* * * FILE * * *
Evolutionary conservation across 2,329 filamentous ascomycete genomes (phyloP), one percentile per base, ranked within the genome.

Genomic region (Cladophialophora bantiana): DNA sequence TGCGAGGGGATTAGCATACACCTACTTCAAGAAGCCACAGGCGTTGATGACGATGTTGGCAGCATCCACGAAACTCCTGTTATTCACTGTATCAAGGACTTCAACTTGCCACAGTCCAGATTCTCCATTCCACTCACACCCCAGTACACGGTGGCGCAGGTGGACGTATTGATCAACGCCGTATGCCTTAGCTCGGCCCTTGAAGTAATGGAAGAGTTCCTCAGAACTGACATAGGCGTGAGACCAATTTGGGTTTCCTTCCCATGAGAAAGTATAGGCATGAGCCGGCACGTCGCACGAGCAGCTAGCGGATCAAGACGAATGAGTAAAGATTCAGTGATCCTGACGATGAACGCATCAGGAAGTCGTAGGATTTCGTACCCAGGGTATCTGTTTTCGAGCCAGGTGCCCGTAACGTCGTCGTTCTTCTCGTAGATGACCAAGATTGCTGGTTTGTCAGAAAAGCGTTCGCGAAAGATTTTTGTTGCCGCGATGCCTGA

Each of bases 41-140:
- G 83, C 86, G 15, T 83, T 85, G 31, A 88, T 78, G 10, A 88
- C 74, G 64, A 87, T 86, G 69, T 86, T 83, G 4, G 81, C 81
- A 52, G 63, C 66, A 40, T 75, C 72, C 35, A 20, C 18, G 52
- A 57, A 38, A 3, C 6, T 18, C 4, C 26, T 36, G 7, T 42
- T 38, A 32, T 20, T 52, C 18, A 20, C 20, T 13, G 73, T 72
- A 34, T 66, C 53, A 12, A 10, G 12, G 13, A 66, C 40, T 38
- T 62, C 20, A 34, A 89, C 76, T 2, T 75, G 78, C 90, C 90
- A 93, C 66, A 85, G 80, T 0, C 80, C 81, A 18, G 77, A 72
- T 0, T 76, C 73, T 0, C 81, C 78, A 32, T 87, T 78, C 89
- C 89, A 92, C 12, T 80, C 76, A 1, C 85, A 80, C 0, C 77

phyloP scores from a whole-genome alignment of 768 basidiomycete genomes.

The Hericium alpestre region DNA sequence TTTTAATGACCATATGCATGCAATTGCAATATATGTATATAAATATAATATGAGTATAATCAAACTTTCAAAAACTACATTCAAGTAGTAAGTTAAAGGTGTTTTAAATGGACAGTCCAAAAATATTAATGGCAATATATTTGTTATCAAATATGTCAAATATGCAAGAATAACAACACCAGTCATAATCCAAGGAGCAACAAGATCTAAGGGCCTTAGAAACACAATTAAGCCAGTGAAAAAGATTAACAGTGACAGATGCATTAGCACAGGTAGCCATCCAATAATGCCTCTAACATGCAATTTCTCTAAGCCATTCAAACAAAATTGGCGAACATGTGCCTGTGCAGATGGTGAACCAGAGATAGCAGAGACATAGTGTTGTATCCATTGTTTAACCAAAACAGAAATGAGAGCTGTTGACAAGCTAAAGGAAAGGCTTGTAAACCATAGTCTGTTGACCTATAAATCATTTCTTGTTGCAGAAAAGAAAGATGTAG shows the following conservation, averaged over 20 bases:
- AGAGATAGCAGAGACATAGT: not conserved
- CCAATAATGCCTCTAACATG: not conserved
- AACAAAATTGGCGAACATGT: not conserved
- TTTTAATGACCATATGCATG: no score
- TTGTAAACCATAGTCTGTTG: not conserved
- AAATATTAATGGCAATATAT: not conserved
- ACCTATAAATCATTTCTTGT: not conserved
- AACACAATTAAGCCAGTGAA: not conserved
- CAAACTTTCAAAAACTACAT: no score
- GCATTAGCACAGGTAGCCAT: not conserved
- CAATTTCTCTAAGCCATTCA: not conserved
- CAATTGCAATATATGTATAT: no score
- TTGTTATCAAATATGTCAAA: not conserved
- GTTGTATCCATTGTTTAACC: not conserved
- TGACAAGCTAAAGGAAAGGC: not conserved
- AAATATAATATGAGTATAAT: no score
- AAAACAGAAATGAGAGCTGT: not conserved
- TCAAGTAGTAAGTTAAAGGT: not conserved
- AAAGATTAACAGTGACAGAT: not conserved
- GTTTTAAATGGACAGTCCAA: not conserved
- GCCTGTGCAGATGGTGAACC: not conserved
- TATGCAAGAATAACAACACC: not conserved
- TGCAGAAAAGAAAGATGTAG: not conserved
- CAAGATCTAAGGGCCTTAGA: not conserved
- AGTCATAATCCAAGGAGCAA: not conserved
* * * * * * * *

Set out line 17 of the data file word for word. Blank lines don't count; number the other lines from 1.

- CCAATAATGCCTCTAACATG: not conserved